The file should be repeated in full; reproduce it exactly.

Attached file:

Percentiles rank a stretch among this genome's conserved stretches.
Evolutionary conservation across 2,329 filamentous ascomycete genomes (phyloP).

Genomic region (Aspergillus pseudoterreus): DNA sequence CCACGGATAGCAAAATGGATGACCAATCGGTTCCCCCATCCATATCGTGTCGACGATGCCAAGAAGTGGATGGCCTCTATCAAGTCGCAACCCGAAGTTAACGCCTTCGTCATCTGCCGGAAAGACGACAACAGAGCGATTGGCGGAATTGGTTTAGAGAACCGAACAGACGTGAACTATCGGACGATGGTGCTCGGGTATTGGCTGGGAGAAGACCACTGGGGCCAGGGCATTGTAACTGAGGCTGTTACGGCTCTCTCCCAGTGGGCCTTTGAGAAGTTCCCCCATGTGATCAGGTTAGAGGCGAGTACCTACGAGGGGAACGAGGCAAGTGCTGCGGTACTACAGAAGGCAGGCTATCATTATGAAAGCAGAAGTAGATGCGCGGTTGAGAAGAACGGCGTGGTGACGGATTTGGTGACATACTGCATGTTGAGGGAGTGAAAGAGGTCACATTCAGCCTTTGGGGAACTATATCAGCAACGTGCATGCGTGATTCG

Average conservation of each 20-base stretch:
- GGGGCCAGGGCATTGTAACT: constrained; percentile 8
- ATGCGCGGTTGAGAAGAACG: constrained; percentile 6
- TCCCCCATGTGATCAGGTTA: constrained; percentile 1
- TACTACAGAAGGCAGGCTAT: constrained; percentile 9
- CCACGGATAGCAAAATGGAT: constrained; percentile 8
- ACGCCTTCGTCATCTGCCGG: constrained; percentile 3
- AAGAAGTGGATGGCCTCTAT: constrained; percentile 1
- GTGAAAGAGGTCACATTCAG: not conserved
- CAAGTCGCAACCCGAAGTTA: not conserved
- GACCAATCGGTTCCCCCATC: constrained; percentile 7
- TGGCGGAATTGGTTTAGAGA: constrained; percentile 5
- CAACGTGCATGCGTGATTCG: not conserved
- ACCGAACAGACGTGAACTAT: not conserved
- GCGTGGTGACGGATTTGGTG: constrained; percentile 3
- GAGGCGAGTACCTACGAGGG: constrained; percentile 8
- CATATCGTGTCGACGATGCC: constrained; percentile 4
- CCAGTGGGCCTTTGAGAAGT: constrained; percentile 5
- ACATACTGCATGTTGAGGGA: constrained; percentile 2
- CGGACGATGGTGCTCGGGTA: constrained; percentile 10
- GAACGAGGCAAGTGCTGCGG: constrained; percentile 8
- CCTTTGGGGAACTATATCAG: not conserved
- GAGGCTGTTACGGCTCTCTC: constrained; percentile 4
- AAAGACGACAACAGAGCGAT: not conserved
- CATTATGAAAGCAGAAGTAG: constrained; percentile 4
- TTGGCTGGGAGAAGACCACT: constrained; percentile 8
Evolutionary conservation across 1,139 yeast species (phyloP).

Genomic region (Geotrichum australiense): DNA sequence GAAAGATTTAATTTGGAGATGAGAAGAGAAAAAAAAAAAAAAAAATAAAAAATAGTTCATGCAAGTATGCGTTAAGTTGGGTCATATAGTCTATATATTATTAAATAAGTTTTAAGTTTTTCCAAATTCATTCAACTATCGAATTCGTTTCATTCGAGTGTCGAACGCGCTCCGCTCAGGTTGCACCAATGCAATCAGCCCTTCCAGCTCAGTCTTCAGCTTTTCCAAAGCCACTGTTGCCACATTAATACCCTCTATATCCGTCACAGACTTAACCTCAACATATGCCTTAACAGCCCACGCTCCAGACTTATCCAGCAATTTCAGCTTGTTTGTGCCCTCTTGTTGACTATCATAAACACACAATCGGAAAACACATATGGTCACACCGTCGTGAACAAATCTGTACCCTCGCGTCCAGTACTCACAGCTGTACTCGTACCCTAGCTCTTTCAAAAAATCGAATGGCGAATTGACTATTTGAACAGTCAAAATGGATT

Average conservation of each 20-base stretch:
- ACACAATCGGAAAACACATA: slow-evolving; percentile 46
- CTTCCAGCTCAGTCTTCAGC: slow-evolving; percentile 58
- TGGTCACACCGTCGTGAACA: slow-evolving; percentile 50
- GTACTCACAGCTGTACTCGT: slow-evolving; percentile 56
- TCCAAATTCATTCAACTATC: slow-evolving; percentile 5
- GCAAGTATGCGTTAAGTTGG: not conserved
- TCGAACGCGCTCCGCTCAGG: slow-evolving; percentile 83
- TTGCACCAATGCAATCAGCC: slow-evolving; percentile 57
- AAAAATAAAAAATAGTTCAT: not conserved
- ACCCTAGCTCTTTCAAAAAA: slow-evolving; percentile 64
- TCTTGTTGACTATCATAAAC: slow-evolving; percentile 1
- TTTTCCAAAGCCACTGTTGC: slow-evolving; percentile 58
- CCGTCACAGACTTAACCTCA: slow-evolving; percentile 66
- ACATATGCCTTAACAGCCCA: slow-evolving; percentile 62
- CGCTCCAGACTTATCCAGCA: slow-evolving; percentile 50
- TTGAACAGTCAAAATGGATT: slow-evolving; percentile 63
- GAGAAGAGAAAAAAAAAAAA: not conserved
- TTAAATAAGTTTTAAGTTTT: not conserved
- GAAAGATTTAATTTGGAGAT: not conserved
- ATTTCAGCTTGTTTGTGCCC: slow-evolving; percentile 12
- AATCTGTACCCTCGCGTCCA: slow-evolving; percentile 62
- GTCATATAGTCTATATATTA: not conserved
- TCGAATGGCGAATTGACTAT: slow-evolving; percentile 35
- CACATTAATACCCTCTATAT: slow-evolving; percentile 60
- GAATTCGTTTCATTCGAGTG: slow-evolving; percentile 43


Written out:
Percentiles rank a stretch among this genome's conserved stretches.
Evolutionary conservation across 2,329 filamentous ascomycete genomes (phyloP).

Genomic region (Aspergillus pseudoterreus): DNA sequence CCACGGATAGCAAAATGGATGACCAATCGGTTCCCCCATCCATATCGTGTCGACGATGCCAAGAAGTGGATGGCCTCTATCAAGTCGCAACCCGAAGTTAACGCCTTCGTCATCTGCCGGAAAGACGACAACAGAGCGATTGGCGGAATTGGTTTAGAGAACCGAACAGACGTGAACTATCGGACGATGGTGCTCGGGTATTGGCTGGGAGAAGACCACTGGGGCCAGGGCATTGTAACTGAGGCTGTTACGGCTCTCTCCCAGTGGGCCTTTGAGAAGTTCCCCCATGTGATCAGGTTAGAGGCGAGTACCTACGAGGGGAACGAGGCAAGTGCTGCGGTACTACAGAAGGCAGGCTATCATTATGAAAGCAGAAGTAGATGCGCGGTTGAGAAGAACGGCGTGGTGACGGATTTGGTGACATACTGCATGTTGAGGGAGTGAAAGAGGTCACATTCAGCCTTTGGGGAACTATATCAGCAACGTGCATGCGTGATTCG

Average conservation of each 20-base stretch:
- GGGGCCAGGGCATTGTAACT: constrained; percentile 8
- ATGCGCGGTTGAGAAGAACG: constrained; percentile 6
- TCCCCCATGTGATCAGGTTA: constrained; percentile 1
- TACTACAGAAGGCAGGCTAT: constrained; percentile 9
- CCACGGATAGCAAAATGGAT: constrained; percentile 8
- ACGCCTTCGTCATCTGCCGG: constrained; percentile 3
- AAGAAGTGGATGGCCTCTAT: constrained; percentile 1
- GTGAAAGAGGTCACATTCAG: not conserved
- CAAGTCGCAACCCGAAGTTA: not conserved
- GACCAATCGGTTCCCCCATC: constrained; percentile 7
- TGGCGGAATTGGTTTAGAGA: constrained; percentile 5
- CAACGTGCATGCGTGATTCG: not conserved
- ACCGAACAGACGTGAACTAT: not conserved
- GCGTGGTGACGGATTTGGTG: constrained; percentile 3
- GAGGCGAGTACCTACGAGGG: constrained; percentile 8
- CATATCGTGTCGACGATGCC: constrained; percentile 4
- CCAGTGGGCCTTTGAGAAGT: constrained; percentile 5
- ACATACTGCATGTTGAGGGA: constrained; percentile 2
- CGGACGATGGTGCTCGGGTA: constrained; percentile 10
- GAACGAGGCAAGTGCTGCGG: constrained; percentile 8
- CCTTTGGGGAACTATATCAG: not conserved
- GAGGCTGTTACGGCTCTCTC: constrained; percentile 4
- AAAGACGACAACAGAGCGAT: not conserved
- CATTATGAAAGCAGAAGTAG: constrained; percentile 4
- TTGGCTGGGAGAAGACCACT: constrained; percentile 8
Evolutionary conservation across 1,139 yeast species (phyloP).

Genomic region (Geotrichum australiense): DNA sequence GAAAGATTTAATTTGGAGATGAGAAGAGAAAAAAAAAAAAAAAAATAAAAAATAGTTCATGCAAGTATGCGTTAAGTTGGGTCATATAGTCTATATATTATTAAATAAGTTTTAAGTTTTTCCAAATTCATTCAACTATCGAATTCGTTTCATTCGAGTGTCGAACGCGCTCCGCTCAGGTTGCACCAATGCAATCAGCCCTTCCAGCTCAGTCTTCAGCTTTTCCAAAGCCACTGTTGCCACATTAATACCCTCTATATCCGTCACAGACTTAACCTCAACATATGCCTTAACAGCCCACGCTCCAGACTTATCCAGCAATTTCAGCTTGTTTGTGCCCTCTTGTTGACTATCATAAACACACAATCGGAAAACACATATGGTCACACCGTCGTGAACAAATCTGTACCCTCGCGTCCAGTACTCACAGCTGTACTCGTACCCTAGCTCTTTCAAAAAATCGAATGGCGAATTGACTATTTGAACAGTCAAAATGGATT

Average conservation of each 20-base stretch:
- ACACAATCGGAAAACACATA: slow-evolving; percentile 46
- CTTCCAGCTCAGTCTTCAGC: slow-evolving; percentile 58
- TGGTCACACCGTCGTGAACA: slow-evolving; percentile 50
- GTACTCACAGCTGTACTCGT: slow-evolving; percentile 56
- TCCAAATTCATTCAACTATC: slow-evolving; percentile 5
- GCAAGTATGCGTTAAGTTGG: not conserved
- TCGAACGCGCTCCGCTCAGG: slow-evolving; percentile 83
- TTGCACCAATGCAATCAGCC: slow-evolving; percentile 57
- AAAAATAAAAAATAGTTCAT: not conserved
- ACCCTAGCTCTTTCAAAAAA: slow-evolving; percentile 64
- TCTTGTTGACTATCATAAAC: slow-evolving; percentile 1
- TTTTCCAAAGCCACTGTTGC: slow-evolving; percentile 58
- CCGTCACAGACTTAACCTCA: slow-evolving; percentile 66
- ACATATGCCTTAACAGCCCA: slow-evolving; percentile 62
- CGCTCCAGACTTATCCAGCA: slow-evolving; percentile 50
- TTGAACAGTCAAAATGGATT: slow-evolving; percentile 63
- GAGAAGAGAAAAAAAAAAAA: not conserved
- TTAAATAAGTTTTAAGTTTT: not conserved
- GAAAGATTTAATTTGGAGAT: not conserved
- ATTTCAGCTTGTTTGTGCCC: slow-evolving; percentile 12
- AATCTGTACCCTCGCGTCCA: slow-evolving; percentile 62
- GTCATATAGTCTATATATTA: not conserved
- TCGAATGGCGAATTGACTAT: slow-evolving; percentile 35
- CACATTAATACCCTCTATAT: slow-evolving; percentile 60
- GAATTCGTTTCATTCGAGTG: slow-evolving; percentile 43